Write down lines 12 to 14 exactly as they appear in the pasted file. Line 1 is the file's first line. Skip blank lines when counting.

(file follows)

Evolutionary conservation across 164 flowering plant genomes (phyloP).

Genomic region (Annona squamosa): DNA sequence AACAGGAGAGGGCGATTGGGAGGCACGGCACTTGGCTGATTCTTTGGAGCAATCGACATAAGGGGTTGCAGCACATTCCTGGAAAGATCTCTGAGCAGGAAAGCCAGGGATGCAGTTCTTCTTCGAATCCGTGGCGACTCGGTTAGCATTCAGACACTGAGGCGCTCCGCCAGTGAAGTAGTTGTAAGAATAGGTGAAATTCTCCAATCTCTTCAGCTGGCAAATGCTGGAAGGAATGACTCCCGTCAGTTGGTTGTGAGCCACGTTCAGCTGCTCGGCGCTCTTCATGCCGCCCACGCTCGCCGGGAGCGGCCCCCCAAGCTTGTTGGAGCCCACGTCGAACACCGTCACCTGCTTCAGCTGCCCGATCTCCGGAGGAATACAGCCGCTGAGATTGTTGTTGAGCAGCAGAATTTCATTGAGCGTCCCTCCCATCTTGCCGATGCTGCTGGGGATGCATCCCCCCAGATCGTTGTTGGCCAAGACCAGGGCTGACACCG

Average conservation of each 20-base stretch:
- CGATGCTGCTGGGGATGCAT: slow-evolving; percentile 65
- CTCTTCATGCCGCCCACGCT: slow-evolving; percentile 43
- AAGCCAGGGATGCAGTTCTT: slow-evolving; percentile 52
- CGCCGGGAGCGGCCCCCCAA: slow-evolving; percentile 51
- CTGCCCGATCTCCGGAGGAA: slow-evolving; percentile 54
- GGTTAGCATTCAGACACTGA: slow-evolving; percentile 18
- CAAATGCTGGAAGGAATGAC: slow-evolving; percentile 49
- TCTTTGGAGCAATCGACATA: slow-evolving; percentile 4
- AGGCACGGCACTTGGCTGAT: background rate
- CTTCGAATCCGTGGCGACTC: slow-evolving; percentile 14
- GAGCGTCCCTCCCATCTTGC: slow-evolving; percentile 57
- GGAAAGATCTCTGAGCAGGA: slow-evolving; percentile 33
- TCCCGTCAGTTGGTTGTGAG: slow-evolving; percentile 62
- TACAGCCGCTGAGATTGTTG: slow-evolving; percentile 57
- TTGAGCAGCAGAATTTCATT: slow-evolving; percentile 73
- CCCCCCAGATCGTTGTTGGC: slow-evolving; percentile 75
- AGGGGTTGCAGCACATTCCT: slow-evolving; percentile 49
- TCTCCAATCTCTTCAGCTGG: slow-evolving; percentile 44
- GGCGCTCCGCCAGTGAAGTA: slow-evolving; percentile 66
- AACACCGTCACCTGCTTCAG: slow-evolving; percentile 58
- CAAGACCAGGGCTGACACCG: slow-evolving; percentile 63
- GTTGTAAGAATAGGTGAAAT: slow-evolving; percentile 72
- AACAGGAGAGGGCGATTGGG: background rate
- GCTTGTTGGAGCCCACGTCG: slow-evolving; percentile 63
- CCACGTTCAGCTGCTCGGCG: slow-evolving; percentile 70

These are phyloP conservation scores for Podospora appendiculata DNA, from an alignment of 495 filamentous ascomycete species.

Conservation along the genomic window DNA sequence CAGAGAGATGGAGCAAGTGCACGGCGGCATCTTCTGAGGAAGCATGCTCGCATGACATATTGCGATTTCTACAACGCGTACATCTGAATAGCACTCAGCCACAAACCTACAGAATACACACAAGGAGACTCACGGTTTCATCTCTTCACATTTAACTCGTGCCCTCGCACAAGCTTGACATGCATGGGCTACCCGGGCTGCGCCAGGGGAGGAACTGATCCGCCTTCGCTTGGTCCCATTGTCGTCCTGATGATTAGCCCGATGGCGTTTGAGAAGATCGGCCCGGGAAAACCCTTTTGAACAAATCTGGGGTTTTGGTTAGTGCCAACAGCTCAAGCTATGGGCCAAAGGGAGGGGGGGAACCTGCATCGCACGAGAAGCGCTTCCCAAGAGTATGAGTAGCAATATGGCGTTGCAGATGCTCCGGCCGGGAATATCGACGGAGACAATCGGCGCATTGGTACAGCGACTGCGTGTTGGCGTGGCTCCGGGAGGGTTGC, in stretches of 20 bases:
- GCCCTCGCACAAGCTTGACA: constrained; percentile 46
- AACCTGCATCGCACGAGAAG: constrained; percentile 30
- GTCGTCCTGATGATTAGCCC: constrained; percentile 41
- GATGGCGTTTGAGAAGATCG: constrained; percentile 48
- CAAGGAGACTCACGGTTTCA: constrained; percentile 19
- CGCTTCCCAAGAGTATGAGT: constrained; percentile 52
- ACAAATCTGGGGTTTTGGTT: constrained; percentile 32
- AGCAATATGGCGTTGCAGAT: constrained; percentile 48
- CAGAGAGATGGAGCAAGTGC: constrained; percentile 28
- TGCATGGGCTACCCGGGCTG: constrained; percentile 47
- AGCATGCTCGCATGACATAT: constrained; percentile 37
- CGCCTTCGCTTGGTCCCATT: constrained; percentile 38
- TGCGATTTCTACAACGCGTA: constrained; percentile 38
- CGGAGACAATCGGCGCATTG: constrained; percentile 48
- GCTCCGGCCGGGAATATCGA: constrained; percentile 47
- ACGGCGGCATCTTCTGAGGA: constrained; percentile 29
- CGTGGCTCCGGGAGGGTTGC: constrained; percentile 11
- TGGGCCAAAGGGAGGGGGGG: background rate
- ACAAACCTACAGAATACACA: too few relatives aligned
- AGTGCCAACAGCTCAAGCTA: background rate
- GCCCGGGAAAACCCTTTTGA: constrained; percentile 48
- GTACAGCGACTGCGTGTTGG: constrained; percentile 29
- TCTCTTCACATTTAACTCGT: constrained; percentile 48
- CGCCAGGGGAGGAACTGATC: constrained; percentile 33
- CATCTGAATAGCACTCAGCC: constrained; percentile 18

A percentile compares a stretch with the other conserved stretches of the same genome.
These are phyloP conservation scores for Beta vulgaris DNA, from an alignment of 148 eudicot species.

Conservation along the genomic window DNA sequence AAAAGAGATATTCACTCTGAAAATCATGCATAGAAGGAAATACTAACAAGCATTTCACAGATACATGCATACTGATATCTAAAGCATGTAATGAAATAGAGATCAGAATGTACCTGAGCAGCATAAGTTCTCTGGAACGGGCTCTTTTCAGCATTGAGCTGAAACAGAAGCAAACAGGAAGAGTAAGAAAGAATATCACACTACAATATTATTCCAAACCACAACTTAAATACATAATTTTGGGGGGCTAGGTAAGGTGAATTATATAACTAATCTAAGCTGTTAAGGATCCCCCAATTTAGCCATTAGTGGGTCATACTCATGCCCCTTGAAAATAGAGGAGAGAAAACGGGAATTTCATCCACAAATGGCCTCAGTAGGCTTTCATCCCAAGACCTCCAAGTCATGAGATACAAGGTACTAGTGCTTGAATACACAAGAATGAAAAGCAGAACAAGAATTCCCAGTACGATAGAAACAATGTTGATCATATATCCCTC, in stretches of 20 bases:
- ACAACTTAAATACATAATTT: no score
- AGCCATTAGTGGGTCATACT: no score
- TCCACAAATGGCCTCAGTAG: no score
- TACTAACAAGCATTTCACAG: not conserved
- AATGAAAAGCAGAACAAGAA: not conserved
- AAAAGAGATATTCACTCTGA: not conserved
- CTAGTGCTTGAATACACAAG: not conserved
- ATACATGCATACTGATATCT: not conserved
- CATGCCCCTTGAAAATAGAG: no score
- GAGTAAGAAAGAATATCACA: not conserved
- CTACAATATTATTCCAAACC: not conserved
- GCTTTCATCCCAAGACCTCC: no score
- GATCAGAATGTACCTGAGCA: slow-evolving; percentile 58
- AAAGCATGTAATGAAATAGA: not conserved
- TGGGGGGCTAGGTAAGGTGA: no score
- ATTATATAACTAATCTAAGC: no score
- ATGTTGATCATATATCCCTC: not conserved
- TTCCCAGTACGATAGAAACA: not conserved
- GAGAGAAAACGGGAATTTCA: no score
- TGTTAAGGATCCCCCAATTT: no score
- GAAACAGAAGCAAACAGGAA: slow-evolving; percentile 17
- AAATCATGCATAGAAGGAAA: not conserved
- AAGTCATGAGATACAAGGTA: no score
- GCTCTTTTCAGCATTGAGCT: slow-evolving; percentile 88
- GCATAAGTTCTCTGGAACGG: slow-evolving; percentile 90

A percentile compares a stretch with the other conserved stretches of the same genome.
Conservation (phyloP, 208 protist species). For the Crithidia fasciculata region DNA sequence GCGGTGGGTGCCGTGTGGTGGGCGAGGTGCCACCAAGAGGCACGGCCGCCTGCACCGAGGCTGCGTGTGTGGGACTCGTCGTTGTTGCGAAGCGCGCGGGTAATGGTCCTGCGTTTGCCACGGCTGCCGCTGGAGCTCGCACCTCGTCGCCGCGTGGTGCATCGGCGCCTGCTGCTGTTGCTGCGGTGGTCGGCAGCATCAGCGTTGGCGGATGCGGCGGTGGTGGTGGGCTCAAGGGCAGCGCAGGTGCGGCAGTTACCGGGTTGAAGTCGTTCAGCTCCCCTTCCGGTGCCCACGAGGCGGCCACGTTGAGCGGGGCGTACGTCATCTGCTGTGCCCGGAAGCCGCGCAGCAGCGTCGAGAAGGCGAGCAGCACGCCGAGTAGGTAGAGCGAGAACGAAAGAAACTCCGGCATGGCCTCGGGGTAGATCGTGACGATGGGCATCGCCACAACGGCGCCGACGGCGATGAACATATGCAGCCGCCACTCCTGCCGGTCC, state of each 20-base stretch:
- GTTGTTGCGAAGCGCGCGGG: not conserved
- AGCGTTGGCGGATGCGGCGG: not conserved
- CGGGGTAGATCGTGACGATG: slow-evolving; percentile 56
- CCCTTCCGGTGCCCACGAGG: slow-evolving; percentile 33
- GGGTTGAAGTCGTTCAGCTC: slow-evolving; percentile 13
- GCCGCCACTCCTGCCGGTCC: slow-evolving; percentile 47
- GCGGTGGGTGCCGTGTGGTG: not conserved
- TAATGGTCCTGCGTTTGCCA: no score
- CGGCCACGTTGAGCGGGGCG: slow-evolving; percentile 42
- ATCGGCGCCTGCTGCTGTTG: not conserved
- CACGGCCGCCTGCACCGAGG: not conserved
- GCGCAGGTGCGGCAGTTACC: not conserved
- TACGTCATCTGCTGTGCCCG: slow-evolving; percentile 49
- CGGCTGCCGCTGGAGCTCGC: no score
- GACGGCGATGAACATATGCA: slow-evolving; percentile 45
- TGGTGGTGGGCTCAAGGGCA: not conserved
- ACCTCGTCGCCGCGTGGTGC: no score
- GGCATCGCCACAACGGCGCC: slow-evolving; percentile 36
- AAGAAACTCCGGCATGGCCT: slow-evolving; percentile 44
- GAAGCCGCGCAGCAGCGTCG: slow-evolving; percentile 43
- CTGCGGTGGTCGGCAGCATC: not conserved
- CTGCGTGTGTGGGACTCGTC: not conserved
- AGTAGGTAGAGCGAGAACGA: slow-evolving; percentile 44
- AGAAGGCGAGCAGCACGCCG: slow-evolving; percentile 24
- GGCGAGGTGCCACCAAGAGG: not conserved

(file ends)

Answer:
- AGGCACGGCACTTGGCTGAT: background rate
- CTTCGAATCCGTGGCGACTC: slow-evolving; percentile 14
- GAGCGTCCCTCCCATCTTGC: slow-evolving; percentile 57